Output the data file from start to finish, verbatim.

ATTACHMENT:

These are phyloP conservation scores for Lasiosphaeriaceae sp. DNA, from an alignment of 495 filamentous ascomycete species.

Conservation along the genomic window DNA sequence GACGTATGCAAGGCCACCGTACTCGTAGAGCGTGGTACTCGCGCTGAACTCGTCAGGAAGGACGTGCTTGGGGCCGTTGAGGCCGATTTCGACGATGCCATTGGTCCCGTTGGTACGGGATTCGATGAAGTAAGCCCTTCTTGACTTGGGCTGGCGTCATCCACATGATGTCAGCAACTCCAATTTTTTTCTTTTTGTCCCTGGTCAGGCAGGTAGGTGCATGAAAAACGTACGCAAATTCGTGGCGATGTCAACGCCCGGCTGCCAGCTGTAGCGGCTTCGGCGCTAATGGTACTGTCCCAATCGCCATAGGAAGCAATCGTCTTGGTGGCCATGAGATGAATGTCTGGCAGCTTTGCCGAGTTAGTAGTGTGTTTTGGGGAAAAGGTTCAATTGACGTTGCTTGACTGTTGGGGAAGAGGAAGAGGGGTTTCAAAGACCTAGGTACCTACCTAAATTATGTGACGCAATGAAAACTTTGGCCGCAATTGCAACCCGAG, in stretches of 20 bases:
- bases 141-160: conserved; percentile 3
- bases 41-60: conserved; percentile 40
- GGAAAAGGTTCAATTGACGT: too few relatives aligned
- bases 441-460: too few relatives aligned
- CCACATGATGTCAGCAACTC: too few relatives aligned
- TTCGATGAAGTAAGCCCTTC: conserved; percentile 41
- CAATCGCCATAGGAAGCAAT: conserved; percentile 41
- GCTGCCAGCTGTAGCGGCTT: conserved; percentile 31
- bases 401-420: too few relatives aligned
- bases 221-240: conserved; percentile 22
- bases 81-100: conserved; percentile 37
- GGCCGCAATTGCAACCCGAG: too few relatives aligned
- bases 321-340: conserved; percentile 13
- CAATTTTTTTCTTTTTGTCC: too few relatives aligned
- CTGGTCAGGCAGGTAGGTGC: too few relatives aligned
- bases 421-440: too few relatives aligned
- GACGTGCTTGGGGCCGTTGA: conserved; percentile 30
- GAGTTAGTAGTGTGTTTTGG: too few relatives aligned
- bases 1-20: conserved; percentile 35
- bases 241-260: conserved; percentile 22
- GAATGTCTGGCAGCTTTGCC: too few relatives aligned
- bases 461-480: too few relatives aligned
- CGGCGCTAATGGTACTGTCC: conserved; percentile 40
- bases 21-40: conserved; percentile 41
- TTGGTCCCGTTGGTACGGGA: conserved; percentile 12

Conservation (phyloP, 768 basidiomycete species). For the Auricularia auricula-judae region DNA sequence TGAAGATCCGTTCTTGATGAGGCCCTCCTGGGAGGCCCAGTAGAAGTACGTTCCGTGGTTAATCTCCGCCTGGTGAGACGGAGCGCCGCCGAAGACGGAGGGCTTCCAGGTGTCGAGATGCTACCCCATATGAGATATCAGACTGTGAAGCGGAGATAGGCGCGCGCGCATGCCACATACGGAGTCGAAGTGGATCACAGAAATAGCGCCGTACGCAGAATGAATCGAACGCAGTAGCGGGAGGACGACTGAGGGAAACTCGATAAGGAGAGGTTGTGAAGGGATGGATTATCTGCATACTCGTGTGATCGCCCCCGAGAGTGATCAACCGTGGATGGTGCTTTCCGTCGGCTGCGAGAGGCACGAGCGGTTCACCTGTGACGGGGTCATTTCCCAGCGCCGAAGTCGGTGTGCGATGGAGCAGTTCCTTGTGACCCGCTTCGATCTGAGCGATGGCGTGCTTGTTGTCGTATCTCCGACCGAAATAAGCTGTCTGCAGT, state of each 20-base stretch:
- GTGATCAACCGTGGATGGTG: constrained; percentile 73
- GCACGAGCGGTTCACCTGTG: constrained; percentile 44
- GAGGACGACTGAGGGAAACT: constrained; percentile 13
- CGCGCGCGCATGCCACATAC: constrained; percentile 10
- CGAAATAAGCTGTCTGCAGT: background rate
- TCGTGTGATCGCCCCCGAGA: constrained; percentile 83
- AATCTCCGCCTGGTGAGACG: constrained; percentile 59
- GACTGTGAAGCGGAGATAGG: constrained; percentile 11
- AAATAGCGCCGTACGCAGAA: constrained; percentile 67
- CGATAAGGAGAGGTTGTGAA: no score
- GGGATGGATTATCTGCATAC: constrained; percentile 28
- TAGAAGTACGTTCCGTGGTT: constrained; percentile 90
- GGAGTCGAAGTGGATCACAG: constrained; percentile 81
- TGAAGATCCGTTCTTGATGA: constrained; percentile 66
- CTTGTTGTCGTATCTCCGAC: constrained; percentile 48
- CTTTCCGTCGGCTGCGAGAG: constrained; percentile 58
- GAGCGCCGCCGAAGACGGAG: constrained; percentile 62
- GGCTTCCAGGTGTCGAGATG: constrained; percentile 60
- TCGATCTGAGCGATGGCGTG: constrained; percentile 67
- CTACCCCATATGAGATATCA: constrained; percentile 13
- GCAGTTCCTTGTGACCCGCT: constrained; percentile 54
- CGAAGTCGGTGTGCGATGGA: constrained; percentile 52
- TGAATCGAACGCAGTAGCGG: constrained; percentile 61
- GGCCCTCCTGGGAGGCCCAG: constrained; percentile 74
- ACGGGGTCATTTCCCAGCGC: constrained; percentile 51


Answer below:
These are phyloP conservation scores for Lasiosphaeriaceae sp. DNA, from an alignment of 495 filamentous ascomycete species.

Conservation along the genomic window DNA sequence GACGTATGCAAGGCCACCGTACTCGTAGAGCGTGGTACTCGCGCTGAACTCGTCAGGAAGGACGTGCTTGGGGCCGTTGAGGCCGATTTCGACGATGCCATTGGTCCCGTTGGTACGGGATTCGATGAAGTAAGCCCTTCTTGACTTGGGCTGGCGTCATCCACATGATGTCAGCAACTCCAATTTTTTTCTTTTTGTCCCTGGTCAGGCAGGTAGGTGCATGAAAAACGTACGCAAATTCGTGGCGATGTCAACGCCCGGCTGCCAGCTGTAGCGGCTTCGGCGCTAATGGTACTGTCCCAATCGCCATAGGAAGCAATCGTCTTGGTGGCCATGAGATGAATGTCTGGCAGCTTTGCCGAGTTAGTAGTGTGTTTTGGGGAAAAGGTTCAATTGACGTTGCTTGACTGTTGGGGAAGAGGAAGAGGGGTTTCAAAGACCTAGGTACCTACCTAAATTATGTGACGCAATGAAAACTTTGGCCGCAATTGCAACCCGAG, in stretches of 20 bases:
- bases 141-160: conserved; percentile 3
- bases 41-60: conserved; percentile 40
- GGAAAAGGTTCAATTGACGT: too few relatives aligned
- bases 441-460: too few relatives aligned
- CCACATGATGTCAGCAACTC: too few relatives aligned
- TTCGATGAAGTAAGCCCTTC: conserved; percentile 41
- CAATCGCCATAGGAAGCAAT: conserved; percentile 41
- GCTGCCAGCTGTAGCGGCTT: conserved; percentile 31
- bases 401-420: too few relatives aligned
- bases 221-240: conserved; percentile 22
- bases 81-100: conserved; percentile 37
- GGCCGCAATTGCAACCCGAG: too few relatives aligned
- bases 321-340: conserved; percentile 13
- CAATTTTTTTCTTTTTGTCC: too few relatives aligned
- CTGGTCAGGCAGGTAGGTGC: too few relatives aligned
- bases 421-440: too few relatives aligned
- GACGTGCTTGGGGCCGTTGA: conserved; percentile 30
- GAGTTAGTAGTGTGTTTTGG: too few relatives aligned
- bases 1-20: conserved; percentile 35
- bases 241-260: conserved; percentile 22
- GAATGTCTGGCAGCTTTGCC: too few relatives aligned
- bases 461-480: too few relatives aligned
- CGGCGCTAATGGTACTGTCC: conserved; percentile 40
- bases 21-40: conserved; percentile 41
- TTGGTCCCGTTGGTACGGGA: conserved; percentile 12

Conservation (phyloP, 768 basidiomycete species). For the Auricularia auricula-judae region DNA sequence TGAAGATCCGTTCTTGATGAGGCCCTCCTGGGAGGCCCAGTAGAAGTACGTTCCGTGGTTAATCTCCGCCTGGTGAGACGGAGCGCCGCCGAAGACGGAGGGCTTCCAGGTGTCGAGATGCTACCCCATATGAGATATCAGACTGTGAAGCGGAGATAGGCGCGCGCGCATGCCACATACGGAGTCGAAGTGGATCACAGAAATAGCGCCGTACGCAGAATGAATCGAACGCAGTAGCGGGAGGACGACTGAGGGAAACTCGATAAGGAGAGGTTGTGAAGGGATGGATTATCTGCATACTCGTGTGATCGCCCCCGAGAGTGATCAACCGTGGATGGTGCTTTCCGTCGGCTGCGAGAGGCACGAGCGGTTCACCTGTGACGGGGTCATTTCCCAGCGCCGAAGTCGGTGTGCGATGGAGCAGTTCCTTGTGACCCGCTTCGATCTGAGCGATGGCGTGCTTGTTGTCGTATCTCCGACCGAAATAAGCTGTCTGCAGT, state of each 20-base stretch:
- GTGATCAACCGTGGATGGTG: constrained; percentile 73
- GCACGAGCGGTTCACCTGTG: constrained; percentile 44
- GAGGACGACTGAGGGAAACT: constrained; percentile 13
- CGCGCGCGCATGCCACATAC: constrained; percentile 10
- CGAAATAAGCTGTCTGCAGT: background rate
- TCGTGTGATCGCCCCCGAGA: constrained; percentile 83
- AATCTCCGCCTGGTGAGACG: constrained; percentile 59
- GACTGTGAAGCGGAGATAGG: constrained; percentile 11
- AAATAGCGCCGTACGCAGAA: constrained; percentile 67
- CGATAAGGAGAGGTTGTGAA: no score
- GGGATGGATTATCTGCATAC: constrained; percentile 28
- TAGAAGTACGTTCCGTGGTT: constrained; percentile 90
- GGAGTCGAAGTGGATCACAG: constrained; percentile 81
- TGAAGATCCGTTCTTGATGA: constrained; percentile 66
- CTTGTTGTCGTATCTCCGAC: constrained; percentile 48
- CTTTCCGTCGGCTGCGAGAG: constrained; percentile 58
- GAGCGCCGCCGAAGACGGAG: constrained; percentile 62
- GGCTTCCAGGTGTCGAGATG: constrained; percentile 60
- TCGATCTGAGCGATGGCGTG: constrained; percentile 67
- CTACCCCATATGAGATATCA: constrained; percentile 13
- GCAGTTCCTTGTGACCCGCT: constrained; percentile 54
- CGAAGTCGGTGTGCGATGGA: constrained; percentile 52
- TGAATCGAACGCAGTAGCGG: constrained; percentile 61
- GGCCCTCCTGGGAGGCCCAG: constrained; percentile 74
- ACGGGGTCATTTCCCAGCGC: constrained; percentile 51